It is paramount that the company strikes a balance between the push and pull supply chains in line with the characteristics of the products involved in the supply chain. A push supply chains can be said to be physically efficient while the pull supply chain is more market responsive (Fisher 1997). SP Inc needs to create contingency plans as well as review the operations strategies in order to reduce the risk factors involved. Risk management policies that will implement mitigation tools such as insurance and the financial markets are appropriate in this respect.
The use of simple formulas in determining supply chain performance cannot be used as a benchmark in determining the general performance of the company (Papadakis 2002. p. 1-19). The entire supply chain must be evaluated according to the specific responsibilities of each component in order to ensure an updated and supply chain able to respond to the newest developments and challenges in the industry (Haag, 2006; Ketchen, 2006). The ideal parameters to optimize in are namely; maximization in on-time deliveries, customer satisfaction, minimal operational costs, and minimal warranty returns (Schabel 2005). Supply Chain Design of SP Inc.
Spare Parts Incorporated (SP Inc) is a hypothetical company. SP Inc is a license holder, manufacturer and distributor of motor vehicle spare parts for various Japanese automotive brands. SP Inc is based in China where there are favorable policies on foreign investment. Decisions regarding the location of a company are one of the most strategic if it is to have an efficient supply chain (Daskin et al 2003 p. 3). Its market target is the Asian region, mostly China and South East Asia where the Japanese manufacturers are absent. This design describes the simple flow of processes between SP Inc, its customers and suppliers (see Appendix A).
Most of these customers are large distributors who sell to smaller distributors. It is a commonality to find that the customers exceed the number of distribution centers assigned hence each customer becomes a small representation of the distribution center’s total capacity (Daskin & Jones 1993 pp 409-421). By operating in low-cost regions SP Inc will in eventually experience improved profits and a more efficient management (Stjernfeldt 2008. p. 2) Processes within the Design SP Inc’s processes will have to be more proactive in order to meet the dynamic needs in the supply chain industry.
The processes include uniformity when dealing with either the customer or vendor. It is important to bear in mind that the design for supply chain is a multifaceted process involving marketing, finance, manufacturing, engineering, and the supply chain team. In order to ensure the productivity of these stakeholders in the process, the process must also provide adequate and relevant benefits in relation to appropriate performance metrics estimates. Important data in this regard will be information regarding; availability, lead time and total cost (Christopher 1992). Human Resources Organizations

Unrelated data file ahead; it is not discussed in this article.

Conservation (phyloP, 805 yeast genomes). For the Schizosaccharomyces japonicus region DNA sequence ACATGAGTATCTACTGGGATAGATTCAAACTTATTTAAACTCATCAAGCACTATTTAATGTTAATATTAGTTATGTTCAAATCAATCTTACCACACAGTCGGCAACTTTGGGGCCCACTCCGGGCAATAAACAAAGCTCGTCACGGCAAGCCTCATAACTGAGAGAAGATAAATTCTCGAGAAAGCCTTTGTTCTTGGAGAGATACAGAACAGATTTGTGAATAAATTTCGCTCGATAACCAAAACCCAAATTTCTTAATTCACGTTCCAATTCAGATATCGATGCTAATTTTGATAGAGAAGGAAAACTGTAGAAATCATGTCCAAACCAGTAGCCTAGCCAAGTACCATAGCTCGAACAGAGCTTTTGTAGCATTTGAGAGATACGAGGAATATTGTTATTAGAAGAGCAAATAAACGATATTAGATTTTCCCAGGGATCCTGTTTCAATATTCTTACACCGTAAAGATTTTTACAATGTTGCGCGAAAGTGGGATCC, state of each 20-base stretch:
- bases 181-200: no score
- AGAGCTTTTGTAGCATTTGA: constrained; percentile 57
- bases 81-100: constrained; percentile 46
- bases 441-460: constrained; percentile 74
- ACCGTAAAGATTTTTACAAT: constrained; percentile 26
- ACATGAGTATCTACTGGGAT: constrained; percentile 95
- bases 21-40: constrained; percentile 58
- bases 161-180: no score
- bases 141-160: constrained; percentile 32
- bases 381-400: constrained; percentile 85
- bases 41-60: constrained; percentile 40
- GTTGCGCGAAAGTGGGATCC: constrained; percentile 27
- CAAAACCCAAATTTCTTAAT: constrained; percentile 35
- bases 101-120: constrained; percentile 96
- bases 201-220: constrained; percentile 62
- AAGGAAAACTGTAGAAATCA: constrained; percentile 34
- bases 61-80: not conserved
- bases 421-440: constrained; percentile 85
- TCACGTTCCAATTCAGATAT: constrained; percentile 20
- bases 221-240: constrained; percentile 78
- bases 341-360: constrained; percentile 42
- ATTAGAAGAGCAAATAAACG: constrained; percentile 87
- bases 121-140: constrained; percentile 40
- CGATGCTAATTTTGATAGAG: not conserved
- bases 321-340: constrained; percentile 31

SP Inc’s supply chain design is built on an elaborate organizational structure. Roles and responsibility of every component in the organizational structure are clear and well able to integrate with other departments in the supply chain design. The roles and responsibilities demonstrate how operators within the supply chain collaborate (Free Management Library 2008). Responsibilities are divided within these processes and they must are clearly divided and always evaluated periodically. Tech Support There are technologies that have been developed in the ICT domain that will ensure greater collaboration within the supply chain team at SP Inc.
An example of this technological break through is the Microsoft Groove (Carter et al 2007. p 5). This process represents how departments within the supply chain develop and maintain a system of Electronic Data Interchange (EDI) that provides real time connections across the supply chain (Covalent Works Corporation 2008). Information Exchange The division responsible for information management will capture, process and store the necessary information for future reference, training as well for the day to day running of the company (Carter et al 2007.
p 5). The information exchange procedure itself needs a clear structural design. Sp Inc and partners of the supply chain use Electronic Data Transfer Sheets to generate relevant and effective communication between operators of the supply chain (health. gov. on. ca 2004). Performance Evaluation Supply chain performance tries to meet supply in relation to demand and as a result minimize the costs while at the same time attaining customer satisfaction.
This means that SP Inc’s supply chain must reduce speculation and demonstrate a high degree of predictability in order to positively influence a predictable upward trend in demand for goods and services (Mason-Jones et al 1999. p. 593-596). A monthly managerial review is performed between SP Inc managers to discuss how the supply chain system has been running for the month and how can mistakes be prevented for the future (tennessee. edu 2006). A six month managerial review is performed between members of the supply chain including vendors and large distributors.